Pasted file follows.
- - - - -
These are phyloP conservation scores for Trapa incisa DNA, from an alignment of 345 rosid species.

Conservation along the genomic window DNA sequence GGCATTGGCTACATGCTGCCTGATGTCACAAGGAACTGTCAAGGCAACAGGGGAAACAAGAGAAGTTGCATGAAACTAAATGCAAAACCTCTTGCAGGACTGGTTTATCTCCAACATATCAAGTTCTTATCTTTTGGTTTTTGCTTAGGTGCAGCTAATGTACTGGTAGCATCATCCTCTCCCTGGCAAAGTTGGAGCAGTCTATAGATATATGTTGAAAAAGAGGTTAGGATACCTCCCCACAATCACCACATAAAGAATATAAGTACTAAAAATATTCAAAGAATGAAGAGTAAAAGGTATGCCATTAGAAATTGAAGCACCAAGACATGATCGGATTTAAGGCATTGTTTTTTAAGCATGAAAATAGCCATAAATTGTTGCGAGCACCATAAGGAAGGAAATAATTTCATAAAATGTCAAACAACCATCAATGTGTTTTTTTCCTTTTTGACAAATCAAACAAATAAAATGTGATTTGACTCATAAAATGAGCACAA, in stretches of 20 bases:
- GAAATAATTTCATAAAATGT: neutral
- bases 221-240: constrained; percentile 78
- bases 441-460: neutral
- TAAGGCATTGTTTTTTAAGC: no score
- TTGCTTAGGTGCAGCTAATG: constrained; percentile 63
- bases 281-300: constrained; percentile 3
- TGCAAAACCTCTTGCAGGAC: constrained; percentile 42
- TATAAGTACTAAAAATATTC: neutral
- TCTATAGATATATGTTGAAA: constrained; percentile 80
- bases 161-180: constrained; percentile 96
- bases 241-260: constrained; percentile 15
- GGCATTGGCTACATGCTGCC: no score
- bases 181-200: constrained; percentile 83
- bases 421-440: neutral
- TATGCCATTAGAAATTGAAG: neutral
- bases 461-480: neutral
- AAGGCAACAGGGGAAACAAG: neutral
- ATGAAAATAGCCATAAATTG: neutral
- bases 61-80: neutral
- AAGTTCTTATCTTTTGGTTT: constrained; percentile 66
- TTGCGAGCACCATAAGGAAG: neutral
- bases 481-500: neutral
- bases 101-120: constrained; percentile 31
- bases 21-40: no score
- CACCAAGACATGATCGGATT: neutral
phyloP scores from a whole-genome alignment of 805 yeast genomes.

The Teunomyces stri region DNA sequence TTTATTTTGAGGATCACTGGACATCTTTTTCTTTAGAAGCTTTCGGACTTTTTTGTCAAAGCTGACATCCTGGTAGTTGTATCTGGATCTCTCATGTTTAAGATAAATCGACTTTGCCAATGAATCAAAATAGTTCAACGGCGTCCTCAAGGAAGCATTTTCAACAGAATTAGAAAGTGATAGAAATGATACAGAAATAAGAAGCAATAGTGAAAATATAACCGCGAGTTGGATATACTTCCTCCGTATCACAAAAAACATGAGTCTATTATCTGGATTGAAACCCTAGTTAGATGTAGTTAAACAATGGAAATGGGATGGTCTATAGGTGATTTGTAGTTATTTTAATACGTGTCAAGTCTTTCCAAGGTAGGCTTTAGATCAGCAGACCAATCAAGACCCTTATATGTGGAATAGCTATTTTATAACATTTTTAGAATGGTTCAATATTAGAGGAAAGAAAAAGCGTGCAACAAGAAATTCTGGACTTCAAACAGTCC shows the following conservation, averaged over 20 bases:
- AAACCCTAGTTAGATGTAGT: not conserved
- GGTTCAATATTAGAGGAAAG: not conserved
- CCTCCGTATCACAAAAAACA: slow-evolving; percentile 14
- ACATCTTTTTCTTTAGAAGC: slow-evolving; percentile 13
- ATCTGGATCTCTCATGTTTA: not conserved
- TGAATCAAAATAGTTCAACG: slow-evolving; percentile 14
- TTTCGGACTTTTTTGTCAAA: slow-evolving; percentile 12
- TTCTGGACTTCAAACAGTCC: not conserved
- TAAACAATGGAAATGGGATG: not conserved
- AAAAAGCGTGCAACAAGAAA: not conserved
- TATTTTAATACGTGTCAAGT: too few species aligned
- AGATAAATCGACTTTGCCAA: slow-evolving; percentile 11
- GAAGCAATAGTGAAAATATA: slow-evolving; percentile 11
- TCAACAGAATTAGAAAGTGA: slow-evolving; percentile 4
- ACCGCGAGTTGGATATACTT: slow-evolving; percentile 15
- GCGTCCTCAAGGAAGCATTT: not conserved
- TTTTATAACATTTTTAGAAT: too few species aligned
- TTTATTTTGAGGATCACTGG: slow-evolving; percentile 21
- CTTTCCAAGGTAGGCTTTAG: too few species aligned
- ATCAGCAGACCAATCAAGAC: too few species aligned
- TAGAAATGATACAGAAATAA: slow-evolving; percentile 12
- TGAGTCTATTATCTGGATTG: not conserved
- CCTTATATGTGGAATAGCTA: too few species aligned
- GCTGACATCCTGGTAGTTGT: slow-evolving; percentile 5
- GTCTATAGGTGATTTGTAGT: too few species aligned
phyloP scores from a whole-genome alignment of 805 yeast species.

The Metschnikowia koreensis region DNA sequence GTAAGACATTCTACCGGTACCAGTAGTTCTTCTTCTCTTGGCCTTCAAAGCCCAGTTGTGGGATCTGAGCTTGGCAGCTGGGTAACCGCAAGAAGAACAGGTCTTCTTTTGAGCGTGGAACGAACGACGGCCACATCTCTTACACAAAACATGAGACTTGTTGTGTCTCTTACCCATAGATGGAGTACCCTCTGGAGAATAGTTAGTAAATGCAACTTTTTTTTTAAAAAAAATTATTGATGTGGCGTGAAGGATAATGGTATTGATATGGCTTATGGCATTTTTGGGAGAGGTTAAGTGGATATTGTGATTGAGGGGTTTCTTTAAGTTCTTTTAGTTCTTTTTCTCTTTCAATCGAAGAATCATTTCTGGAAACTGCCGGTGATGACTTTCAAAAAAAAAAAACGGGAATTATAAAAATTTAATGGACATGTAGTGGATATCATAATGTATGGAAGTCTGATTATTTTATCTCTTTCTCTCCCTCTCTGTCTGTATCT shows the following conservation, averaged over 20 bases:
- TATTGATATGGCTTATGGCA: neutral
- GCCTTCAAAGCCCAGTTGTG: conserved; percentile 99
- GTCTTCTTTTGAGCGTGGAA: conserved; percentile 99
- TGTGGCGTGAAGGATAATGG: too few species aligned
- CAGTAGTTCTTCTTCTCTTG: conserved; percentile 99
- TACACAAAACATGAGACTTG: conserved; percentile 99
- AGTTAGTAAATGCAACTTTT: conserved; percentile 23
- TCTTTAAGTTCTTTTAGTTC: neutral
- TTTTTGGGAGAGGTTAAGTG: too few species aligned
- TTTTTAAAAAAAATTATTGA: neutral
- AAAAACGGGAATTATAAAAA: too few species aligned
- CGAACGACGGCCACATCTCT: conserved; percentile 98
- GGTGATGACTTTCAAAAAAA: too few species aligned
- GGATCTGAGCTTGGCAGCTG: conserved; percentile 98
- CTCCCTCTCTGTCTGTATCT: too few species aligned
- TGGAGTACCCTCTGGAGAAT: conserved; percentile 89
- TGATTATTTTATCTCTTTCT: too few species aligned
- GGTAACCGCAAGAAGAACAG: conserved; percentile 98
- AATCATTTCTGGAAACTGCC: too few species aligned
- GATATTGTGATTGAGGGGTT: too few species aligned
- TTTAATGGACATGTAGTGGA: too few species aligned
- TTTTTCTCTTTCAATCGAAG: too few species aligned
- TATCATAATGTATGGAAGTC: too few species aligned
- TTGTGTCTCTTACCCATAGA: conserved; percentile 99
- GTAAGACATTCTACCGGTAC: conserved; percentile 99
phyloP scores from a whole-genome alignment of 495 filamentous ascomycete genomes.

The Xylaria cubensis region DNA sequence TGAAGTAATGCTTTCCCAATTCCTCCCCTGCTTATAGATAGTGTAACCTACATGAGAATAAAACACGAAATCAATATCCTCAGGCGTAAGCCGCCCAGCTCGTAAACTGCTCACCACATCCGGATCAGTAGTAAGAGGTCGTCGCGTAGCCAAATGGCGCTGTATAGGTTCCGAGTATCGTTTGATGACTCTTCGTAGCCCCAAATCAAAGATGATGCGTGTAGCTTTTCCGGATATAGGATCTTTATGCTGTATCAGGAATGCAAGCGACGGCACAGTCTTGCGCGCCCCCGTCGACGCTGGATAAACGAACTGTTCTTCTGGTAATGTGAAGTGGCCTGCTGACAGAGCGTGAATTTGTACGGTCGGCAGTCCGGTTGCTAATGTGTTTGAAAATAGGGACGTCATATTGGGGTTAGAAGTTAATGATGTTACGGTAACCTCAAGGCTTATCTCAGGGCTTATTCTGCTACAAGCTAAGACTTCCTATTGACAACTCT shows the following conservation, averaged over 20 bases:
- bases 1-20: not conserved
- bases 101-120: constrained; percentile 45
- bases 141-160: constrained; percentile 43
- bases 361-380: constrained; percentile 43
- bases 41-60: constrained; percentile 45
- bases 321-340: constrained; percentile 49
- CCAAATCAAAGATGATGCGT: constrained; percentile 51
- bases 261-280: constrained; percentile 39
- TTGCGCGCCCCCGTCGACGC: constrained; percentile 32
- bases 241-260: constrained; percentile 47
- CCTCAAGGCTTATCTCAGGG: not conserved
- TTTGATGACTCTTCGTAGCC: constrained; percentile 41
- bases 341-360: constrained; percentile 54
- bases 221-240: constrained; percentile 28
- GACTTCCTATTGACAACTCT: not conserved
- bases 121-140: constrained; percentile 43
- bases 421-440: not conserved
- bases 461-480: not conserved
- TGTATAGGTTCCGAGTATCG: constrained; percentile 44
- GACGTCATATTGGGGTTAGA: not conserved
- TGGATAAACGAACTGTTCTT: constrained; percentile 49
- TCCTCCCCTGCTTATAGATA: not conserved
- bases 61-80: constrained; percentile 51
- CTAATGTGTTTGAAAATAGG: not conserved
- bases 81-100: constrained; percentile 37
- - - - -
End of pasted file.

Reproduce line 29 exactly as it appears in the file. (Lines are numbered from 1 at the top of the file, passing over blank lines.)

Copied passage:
The Teunomyces stri region DNA sequence TTTATTTTGAGGATCACTGGACATCTTTTTCTTTAGAAGCTTTCGGACTTTTTTGTCAAAGCTGACATCCTGGTAGTTGTATCTGGATCTCTCATGTTTAAGATAAATCGACTTTGCCAATGAATCAAAATAGTTCAACGGCGTCCTCAAGGAAGCATTTTCAACAGAATTAGAAAGTGATAGAAATGATACAGAAATAAGAAGCAATAGTGAAAATATAACCGCGAGTTGGATATACTTCCTCCGTATCACAAAAAACATGAGTCTATTATCTGGATTGAAACCCTAGTTAGATGTAGTTAAACAATGGAAATGGGATGGTCTATAGGTGATTTGTAGTTATTTTAATACGTGTCAAGTCTTTCCAAGGTAGGCTTTAGATCAGCAGACCAATCAAGACCCTTATATGTGGAATAGCTATTTTATAACATTTTTAGAATGGTTCAATATTAGAGGAAAGAAAAAGCGTGCAACAAGAAATTCTGGACTTCAAACAGTCC shows the following conservation, averaged over 20 bases: